If you hanker after a renovation project, you can find houses and apartments for restoration or freshening up in both places, secure in the knowledge that you can book into the baths for your own restoration and/or freshening up as and when required.
The baths came long before the skiing. The Le Mont-dore ones, built on Roman remains, were constructed in 1817; those of La Bourboule date from the late 19th century. This dual attraction of thermal baths and thermal skiwear makes buying to rent an interesting investment opportunity. “We virtually work 10 months out of 12,” says Ezequiel.
As an example, a one-bedroom apartment (35m2-40m2) with sofabed, thus sleeping four, can be rented out in high season for around €450 per week. High season includes Christmas, New Year and February holidays for skiing, and July-august for tourisme vert. Then there are the curistes who generally come for three weeks (a cure is 18 days) during a period from April to the closure of the thermes in mid-november. Investing in property here could prove a lucrative proposition; the agency helpfully offers a concierge service.
This is a natural, preserved part of the world offering plenty of activities for all ages, says Ezequiel. The landscapes, panoramas – whatever the season – are “vraiment fabuleux.”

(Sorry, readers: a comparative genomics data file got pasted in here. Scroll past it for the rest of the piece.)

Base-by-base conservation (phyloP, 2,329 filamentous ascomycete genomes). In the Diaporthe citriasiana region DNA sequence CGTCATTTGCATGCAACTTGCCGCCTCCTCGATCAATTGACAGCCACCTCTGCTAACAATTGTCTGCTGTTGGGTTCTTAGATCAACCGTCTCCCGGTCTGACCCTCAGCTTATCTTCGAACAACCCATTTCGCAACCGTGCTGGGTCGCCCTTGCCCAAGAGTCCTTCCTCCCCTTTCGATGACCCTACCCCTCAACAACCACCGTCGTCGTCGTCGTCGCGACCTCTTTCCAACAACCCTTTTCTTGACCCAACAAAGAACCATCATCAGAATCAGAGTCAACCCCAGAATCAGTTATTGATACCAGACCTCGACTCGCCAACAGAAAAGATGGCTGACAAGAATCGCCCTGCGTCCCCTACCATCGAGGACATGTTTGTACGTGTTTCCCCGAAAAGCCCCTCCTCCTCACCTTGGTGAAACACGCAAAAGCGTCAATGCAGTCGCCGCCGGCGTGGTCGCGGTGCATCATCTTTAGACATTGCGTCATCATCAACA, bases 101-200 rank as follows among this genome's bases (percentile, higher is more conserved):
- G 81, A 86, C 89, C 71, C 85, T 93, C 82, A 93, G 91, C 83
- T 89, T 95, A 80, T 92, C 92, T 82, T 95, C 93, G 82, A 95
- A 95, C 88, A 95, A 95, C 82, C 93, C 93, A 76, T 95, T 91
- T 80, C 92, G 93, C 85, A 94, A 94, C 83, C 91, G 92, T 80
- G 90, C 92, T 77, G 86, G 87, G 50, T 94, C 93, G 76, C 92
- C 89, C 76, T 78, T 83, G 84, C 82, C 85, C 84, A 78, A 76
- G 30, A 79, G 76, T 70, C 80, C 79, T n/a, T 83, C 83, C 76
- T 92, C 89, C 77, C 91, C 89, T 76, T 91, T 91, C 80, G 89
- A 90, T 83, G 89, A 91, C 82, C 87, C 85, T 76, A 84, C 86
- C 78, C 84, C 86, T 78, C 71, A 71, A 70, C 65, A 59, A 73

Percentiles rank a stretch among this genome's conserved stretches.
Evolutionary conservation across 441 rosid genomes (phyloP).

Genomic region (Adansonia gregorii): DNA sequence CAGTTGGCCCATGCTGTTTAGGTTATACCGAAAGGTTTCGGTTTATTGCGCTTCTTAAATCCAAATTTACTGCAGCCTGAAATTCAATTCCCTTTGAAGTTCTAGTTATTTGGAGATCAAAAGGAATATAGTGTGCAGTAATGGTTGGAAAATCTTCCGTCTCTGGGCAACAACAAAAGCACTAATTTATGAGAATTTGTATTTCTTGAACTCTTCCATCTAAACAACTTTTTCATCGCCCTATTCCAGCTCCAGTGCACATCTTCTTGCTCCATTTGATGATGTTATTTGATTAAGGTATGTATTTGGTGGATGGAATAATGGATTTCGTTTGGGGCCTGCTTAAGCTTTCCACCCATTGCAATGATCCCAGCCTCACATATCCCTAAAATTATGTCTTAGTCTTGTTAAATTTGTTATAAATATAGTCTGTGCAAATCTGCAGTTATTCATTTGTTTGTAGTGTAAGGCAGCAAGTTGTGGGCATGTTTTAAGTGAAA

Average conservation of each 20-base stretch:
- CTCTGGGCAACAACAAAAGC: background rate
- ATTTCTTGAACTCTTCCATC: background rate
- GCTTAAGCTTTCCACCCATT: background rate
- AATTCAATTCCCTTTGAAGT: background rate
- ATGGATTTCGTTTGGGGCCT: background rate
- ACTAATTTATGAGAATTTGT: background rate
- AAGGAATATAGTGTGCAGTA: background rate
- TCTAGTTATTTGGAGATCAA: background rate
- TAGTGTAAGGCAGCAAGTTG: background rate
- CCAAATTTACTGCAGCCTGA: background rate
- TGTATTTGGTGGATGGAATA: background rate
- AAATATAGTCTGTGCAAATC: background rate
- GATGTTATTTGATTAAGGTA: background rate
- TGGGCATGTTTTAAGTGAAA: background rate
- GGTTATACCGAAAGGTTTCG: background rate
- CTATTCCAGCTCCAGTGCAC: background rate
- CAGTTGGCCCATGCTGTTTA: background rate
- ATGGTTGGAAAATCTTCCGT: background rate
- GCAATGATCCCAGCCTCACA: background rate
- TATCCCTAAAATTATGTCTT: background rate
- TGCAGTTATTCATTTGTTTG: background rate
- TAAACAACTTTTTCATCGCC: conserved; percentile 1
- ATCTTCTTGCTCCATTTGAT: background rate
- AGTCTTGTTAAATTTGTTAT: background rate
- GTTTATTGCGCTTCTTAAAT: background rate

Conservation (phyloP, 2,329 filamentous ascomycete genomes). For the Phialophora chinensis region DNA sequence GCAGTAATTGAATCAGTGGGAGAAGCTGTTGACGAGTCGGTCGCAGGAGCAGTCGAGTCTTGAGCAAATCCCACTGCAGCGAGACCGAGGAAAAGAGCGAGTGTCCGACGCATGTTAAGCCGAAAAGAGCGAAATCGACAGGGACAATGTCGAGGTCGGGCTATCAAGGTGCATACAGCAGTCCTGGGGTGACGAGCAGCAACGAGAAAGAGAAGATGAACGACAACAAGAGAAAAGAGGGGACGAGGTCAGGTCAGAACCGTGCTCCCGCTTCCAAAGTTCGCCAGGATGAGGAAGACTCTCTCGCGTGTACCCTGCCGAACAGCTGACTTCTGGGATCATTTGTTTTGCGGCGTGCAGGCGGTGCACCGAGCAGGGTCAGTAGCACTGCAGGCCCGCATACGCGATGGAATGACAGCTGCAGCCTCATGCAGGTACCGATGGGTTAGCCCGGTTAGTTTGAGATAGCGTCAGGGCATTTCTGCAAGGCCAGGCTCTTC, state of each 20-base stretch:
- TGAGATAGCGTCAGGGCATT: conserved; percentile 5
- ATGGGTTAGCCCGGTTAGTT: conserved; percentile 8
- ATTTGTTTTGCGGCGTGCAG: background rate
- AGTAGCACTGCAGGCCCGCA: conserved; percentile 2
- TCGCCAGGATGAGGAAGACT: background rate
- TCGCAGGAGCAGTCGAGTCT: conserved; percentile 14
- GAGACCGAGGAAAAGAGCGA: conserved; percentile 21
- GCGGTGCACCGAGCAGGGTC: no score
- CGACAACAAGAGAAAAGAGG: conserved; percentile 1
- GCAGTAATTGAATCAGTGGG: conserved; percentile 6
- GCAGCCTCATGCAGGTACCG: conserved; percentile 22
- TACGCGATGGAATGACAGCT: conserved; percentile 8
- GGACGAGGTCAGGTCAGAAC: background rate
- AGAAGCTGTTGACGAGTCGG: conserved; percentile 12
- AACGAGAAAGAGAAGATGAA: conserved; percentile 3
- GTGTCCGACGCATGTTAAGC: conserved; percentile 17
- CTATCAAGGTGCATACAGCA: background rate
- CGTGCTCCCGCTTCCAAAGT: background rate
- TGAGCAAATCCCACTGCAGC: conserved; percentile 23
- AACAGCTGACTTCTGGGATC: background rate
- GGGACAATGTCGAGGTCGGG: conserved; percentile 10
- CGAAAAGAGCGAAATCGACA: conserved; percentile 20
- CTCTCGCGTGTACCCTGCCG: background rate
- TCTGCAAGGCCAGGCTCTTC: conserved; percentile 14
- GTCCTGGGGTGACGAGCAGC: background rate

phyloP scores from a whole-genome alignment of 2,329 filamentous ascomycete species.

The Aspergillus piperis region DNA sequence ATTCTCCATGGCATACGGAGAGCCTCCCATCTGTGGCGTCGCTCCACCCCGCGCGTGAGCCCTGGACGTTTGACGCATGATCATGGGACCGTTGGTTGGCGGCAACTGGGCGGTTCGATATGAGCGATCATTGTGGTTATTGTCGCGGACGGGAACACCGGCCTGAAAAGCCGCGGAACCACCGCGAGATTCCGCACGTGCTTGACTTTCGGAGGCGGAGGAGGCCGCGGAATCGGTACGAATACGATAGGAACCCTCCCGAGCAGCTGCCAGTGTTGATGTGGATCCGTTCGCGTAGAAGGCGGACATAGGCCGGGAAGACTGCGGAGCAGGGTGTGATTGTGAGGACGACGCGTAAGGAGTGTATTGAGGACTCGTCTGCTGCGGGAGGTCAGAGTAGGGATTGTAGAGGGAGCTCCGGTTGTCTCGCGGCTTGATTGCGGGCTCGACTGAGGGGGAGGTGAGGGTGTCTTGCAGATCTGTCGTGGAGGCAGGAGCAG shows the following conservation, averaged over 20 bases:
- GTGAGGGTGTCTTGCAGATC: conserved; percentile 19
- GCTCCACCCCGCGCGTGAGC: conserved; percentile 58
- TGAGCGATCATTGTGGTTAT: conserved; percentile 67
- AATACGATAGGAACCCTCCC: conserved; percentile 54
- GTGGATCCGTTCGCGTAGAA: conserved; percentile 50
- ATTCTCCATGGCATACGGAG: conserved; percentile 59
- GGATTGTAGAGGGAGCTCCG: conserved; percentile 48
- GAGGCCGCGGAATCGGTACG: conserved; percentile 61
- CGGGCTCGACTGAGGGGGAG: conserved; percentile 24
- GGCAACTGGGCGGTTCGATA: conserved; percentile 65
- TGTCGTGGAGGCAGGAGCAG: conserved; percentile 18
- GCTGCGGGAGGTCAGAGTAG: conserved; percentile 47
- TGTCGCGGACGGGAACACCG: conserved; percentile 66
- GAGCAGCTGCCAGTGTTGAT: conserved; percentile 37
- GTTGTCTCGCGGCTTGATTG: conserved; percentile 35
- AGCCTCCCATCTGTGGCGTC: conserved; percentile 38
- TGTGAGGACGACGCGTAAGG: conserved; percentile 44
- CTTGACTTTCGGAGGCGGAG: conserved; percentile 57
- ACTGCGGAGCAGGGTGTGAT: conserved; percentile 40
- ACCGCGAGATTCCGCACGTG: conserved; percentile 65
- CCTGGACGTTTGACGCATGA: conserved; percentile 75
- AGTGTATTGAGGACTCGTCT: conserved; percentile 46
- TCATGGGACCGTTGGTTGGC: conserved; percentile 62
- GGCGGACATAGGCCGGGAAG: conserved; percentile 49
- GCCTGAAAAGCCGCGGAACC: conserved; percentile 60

It’s a similar story on the other side of the Monts Dore where we come to Besse-etSt-anastaise and Super-besse. Here I met
This is a wonderfully preserved landscape of extinct volcanic hills, water and more of those green scenic roads than you can throw a stick at
Camille Deschamps, who runs Super Besse Immo and is also a chasseur immobilier, offering a property-finding service. Besse-et-stAnastaise is a medieval village and buildings here come under the jurisdiction of the Bâtiments de France. So if you think, for example, that you can create, replace or enlarge windows at your whim, think again.
These ancient buildings have been divided up into small apartments, often rented out by the week to holidaymakers. Expect to pay around €60,000 for a studio in the historic centre. If you want something larger, you will find detached houses, built in the 1960s-70s, just outside the medieval centre for around €300,000 for 150m2.
A shuttle bus takes you up to the ski resort of Super-besse, which was built 50 or so years ago. In summer, you can swim in the small artificial Lac des Hermines, ideal for children, and there are plenty of other outdoor activities. “Summer is really for les sportifs,” says Camille.